The Independent Automotive Aftermarket Federation (IAAF) has urged new Secretary of State for Transport, Mark Harper, not to mess with the current MOT frequency.
Instead, the industry body suggests the government looks to strengthen the current 3-1-1 practice through the addition of testing a vehicle’s electronically-controlled safety systems, such as the advanced driver-assistance system (ADAS).
Plans were made, and successfully fought off, that could have seen the first MOT for a vehicle come in at four years, instead of three. The IAAF, along with UK AFCAR, is actively highlighting to ministers and their departments the dangers involved if the first MOT is conducted when the vehicle becomes four years old and the risks this creates that then threaten road safety, especially when it comes to electric vehicles (EVs).
MOT frequency crucial to UK road safety
The IAAF argues that any extension to the test frequency will lead to an increase in road accidents and fatalities as there will be no formal inspection of a vehicle’s road worthiness for a further 12 months.
For example, MOT failures are disproportionately high for EVs when they are first tested at three years, due to their increased tyre wear. While EVs are kinder on some wear-and-tear items, such as the braking system, their heavier nature means tyre wear is expected to be much higher, especially if non-EV specific tyres are fitted.
With sales of EVs increasing rapidly, it is likely that more and more vehicles will find their way into independent garages in the coming years. The need to safeguard the MOT to look after these new vehicles and technologies will become more crucial.
Additionally, there will not be any official mileage or emissions checks recorded until after four years across all new vehicles. Furthermore, delaying vehicle inspections may lead to higher repair costs for motorists who may not know that dangerous faults are developing with their vehicles.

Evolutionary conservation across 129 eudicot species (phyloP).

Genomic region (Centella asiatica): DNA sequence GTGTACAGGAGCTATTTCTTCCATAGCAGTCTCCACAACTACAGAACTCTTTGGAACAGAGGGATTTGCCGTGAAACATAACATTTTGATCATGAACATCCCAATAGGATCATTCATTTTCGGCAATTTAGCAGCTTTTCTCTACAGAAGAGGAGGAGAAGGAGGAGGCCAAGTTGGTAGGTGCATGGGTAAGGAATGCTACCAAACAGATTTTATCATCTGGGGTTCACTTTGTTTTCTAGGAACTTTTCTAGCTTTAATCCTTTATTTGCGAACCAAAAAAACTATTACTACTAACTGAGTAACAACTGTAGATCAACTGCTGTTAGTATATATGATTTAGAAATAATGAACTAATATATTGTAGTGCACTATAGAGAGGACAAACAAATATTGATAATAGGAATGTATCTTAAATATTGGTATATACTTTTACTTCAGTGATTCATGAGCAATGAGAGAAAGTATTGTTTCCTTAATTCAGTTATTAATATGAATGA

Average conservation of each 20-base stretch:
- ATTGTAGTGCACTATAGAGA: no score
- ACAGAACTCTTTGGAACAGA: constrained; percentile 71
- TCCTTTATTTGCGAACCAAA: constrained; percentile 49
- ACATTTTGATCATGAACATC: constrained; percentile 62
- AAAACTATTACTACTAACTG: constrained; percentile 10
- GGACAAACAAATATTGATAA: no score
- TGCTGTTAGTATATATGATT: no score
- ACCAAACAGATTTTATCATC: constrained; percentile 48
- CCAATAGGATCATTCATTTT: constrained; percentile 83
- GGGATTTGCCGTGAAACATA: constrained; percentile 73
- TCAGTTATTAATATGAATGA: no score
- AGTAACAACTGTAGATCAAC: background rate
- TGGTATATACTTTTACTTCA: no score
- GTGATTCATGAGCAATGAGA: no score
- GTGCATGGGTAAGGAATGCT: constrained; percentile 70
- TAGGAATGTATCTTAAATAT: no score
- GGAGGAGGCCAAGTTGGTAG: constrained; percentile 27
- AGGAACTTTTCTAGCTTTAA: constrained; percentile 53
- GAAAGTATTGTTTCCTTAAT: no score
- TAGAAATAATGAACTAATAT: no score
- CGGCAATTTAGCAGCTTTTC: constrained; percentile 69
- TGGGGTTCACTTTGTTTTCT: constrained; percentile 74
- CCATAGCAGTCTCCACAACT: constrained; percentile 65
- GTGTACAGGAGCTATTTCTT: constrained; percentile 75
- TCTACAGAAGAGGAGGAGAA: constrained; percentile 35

This last point is also being made following recent coverage of potential MOT frequency changes. Former transport secretary Grant Shapps suggested earlier this year that the annual test move to a 3-2-2 pattern, to help drivers reduce their bills as the cost-of-living crisis continues to bite. Despite pressure from the automotive aftermarket, ministers failed to confirm or deny whether the plans were under consideration.
Since then, the country has seen two new Prime Ministers, and therefore two new cabinets, neither of which have shown any intention of putting the plans to consultation, but have not also formally disregarded them.
Changes not backed
Mark Field, IAAF chief executive, said: “The DVSA’s regulation of the MOT process and current testing frequency of 3-1-1 help to make the UK’s roads the second safest in Europe and while we look forward to working with the new ministers across both Department for Business, Energy & Industrial Strategy (BEIS) and Department for Transport (DFT), we will fight any detrimental changes that threaten road safety and the automotive aftermarket.”
“Recent research from the RAC has shown that the majority of motorists consider that the UK MOT test is important for road safety and should not be changed and the wider industry is also firmly opposed to the idea of any changes to the 3-1-1 format.”
The survey conducted by the RAC last month shows that 55% of the 1,435 respondents felt changing the MOT to every two years was a bad idea. Just 22% said they thought it was a good idea while a similar proportion (23%) were unsure.
Respondents also overwhelmingly stated that a two-yearly MOT would be a bad idea due to the increase in unsafe vehicles on roads, echoing the complaints of the aftermarket. A total of 98% highlighted this issue, while 20% thought it would lead to an increase in the number of collisions on the road. Almost two-thirds (61%) believe it would result in more vehicles breaking down.